Don't let the angelic picture fool you! Look closer at his expression!
I often hear stories about children coloring on the walls of their bedroom or finger-painting the dining room table, but in my crazy life, these things always go to the extreme. Any parent of a child on the Autism Spectrum probably understands how 'off the wall' some behaviors can be. This is a quick story of an 'off the wall' day in my crazy life.
My son was about 6 years old and my daughter was about 3. I had just returned to my marriage after a brief sabbatical (yes, that's what I'll call it, a sabbatical!). I had purchased bunk beds for the kids while we lived with my mother for about 9 months. When I returned from my sabbatical, I put the bunk beds up in the playroom. I figured that this could be a good room for sleepovers. I'm not really sure why I thought that my son would have actual friends sleep over, but I guess I was a very optimistic parent. Believe it or not, it did eventually happen, but that's a story for another day.
So, while I cooked dinner, my sweet young children watched T.V. in the playroom. It was very calm and quiet. I've since learned that this silence is the scary noise that is always heard just before all hell brakes loose. I set dinner on the table and went to get my sweet young children. As I approached the playroom, I noticed that the door was closed. Hmm, I thought. This is odd. I opened the door to find the fan on full blast and strange colorful lines all over the playroom walls. It looked like Spin-Art! I looked up and noticed colored markers rubber-banded to the blades of the ceiling fan.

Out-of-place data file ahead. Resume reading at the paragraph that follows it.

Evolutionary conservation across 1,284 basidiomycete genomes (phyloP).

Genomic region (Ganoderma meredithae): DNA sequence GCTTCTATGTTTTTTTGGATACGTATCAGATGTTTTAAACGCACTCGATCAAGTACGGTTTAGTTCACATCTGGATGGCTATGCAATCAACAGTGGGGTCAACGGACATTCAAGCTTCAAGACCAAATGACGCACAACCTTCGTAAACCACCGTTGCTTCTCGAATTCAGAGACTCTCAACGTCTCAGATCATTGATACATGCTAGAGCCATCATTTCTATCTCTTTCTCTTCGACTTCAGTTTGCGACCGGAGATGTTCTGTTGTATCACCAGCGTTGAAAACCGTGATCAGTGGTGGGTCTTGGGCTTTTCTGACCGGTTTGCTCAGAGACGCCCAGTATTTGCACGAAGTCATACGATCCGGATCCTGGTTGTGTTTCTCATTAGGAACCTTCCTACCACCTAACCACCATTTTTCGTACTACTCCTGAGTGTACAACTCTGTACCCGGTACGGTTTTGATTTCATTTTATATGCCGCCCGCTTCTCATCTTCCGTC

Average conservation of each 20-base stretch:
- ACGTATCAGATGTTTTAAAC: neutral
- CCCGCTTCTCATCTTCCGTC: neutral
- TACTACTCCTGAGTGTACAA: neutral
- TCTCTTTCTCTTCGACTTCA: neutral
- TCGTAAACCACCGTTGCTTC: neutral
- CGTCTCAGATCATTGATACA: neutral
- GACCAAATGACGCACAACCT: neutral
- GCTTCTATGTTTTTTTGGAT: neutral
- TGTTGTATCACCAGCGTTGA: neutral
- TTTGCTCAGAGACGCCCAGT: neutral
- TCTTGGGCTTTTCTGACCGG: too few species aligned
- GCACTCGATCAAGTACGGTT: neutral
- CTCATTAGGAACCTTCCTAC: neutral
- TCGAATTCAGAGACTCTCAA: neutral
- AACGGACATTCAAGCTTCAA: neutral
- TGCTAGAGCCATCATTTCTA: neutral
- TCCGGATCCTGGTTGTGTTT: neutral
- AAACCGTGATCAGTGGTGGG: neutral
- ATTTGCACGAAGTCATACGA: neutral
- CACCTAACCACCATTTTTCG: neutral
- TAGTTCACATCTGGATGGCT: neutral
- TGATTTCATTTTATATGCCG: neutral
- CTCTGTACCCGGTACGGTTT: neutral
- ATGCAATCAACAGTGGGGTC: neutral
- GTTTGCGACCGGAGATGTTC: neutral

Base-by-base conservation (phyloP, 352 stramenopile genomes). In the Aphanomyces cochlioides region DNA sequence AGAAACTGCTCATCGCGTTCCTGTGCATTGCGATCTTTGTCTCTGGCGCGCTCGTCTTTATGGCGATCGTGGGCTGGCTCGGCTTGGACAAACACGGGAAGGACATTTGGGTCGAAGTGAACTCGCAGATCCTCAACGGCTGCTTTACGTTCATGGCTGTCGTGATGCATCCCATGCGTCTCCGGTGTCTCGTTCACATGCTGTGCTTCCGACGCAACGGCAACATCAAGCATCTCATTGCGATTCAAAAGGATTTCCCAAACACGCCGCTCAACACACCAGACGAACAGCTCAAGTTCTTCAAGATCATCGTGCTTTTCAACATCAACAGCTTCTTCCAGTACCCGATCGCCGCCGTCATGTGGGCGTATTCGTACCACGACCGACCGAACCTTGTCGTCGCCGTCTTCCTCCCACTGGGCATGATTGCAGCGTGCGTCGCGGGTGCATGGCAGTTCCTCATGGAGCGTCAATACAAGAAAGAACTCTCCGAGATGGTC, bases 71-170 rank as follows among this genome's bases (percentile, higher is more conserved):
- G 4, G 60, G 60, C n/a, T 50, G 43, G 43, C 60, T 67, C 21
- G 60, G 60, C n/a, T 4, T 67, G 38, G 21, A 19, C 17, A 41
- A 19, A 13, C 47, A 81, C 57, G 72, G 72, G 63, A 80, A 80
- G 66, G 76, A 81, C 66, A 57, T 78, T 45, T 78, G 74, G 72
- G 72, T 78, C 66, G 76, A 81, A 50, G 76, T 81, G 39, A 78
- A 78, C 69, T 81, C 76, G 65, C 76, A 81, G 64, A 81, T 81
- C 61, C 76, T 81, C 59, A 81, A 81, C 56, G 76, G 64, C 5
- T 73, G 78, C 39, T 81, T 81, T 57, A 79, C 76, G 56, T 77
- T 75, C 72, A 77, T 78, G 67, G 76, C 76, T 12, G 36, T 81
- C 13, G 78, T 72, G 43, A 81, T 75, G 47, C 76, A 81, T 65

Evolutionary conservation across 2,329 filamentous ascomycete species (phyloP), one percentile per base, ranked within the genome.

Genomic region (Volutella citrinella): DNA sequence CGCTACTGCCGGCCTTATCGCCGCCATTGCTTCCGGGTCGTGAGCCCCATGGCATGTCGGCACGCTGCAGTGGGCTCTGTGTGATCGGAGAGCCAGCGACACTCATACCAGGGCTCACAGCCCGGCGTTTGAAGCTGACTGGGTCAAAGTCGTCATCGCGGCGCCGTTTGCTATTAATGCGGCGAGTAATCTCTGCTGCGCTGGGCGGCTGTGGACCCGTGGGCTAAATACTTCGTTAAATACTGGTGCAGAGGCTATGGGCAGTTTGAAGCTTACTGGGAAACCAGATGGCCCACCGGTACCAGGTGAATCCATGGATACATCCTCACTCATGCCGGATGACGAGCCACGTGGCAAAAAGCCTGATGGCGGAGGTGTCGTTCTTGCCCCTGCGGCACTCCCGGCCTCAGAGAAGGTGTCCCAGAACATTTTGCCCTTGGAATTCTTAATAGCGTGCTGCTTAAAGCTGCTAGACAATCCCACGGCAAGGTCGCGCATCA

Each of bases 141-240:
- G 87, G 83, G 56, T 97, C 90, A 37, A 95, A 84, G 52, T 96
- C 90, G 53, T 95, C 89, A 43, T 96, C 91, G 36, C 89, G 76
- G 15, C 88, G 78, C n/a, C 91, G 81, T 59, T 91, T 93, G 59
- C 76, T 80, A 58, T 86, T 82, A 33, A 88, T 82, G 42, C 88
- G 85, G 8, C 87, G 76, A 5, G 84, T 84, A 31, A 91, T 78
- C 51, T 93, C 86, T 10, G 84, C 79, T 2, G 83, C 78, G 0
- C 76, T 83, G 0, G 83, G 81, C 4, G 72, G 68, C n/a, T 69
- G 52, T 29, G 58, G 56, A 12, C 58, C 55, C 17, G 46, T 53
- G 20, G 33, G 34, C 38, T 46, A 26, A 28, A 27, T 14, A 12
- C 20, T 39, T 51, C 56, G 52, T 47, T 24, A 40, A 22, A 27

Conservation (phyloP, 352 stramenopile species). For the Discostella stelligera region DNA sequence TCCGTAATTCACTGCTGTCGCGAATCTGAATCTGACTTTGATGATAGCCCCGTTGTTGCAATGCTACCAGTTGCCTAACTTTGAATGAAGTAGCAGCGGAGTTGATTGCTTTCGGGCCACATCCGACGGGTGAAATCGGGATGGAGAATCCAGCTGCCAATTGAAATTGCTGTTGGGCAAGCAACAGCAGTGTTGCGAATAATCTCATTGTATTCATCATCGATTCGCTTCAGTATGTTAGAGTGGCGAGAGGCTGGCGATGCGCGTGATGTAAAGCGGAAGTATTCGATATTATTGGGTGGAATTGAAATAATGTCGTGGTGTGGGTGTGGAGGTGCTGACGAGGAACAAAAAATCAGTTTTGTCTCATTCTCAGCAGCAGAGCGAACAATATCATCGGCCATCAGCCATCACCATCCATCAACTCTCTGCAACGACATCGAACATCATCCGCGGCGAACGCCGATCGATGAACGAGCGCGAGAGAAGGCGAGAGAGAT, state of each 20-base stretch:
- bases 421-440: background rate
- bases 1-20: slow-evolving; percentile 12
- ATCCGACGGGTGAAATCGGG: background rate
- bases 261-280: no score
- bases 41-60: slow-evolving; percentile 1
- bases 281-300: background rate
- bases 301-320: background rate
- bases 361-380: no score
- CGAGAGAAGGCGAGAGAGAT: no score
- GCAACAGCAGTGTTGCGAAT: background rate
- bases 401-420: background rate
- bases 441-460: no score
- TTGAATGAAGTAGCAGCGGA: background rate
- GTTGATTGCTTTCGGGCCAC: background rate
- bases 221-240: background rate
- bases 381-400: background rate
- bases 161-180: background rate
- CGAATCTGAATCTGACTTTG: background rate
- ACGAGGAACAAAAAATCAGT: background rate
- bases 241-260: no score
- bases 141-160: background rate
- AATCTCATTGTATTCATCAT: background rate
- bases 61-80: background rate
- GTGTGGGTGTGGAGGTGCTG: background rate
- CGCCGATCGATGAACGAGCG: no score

To this day, I still don't know how my 6 year old son ever thought to do this. Who thinks of things like that?! Did he really know what he was doing? Did he intend to decorate the room with Spin-Art? Did he know that the centrifugal force of the fan on high would send the ink shooting out? He is now 19 years old and a total computer geek. Science was always his strength, so I'm thinking that he probably knew exactly what he was doing. But he probably didn't expect it to work quite so well.
I wish I could say that he learned a good lesson and had to clean the whole mess up by himself, but again, any parent of a child on the Spectrum knows that life seldom works that way. It was too overwhelming for a 6 year old with Aspergers. Heck, I think it was too overwhelming of a task for a 30 something year old mom. I actually went for a long walk that evening and let the dinner get cold. I couldn't manage to face the mess until the following day. I took the bunk bed apart, so that he would no longer be able to mess with the ceiling fan, I repainted the room, bought new curtains, put a rug over the damaged carpet and made sure to listen for the silence the next time I cooked dinner.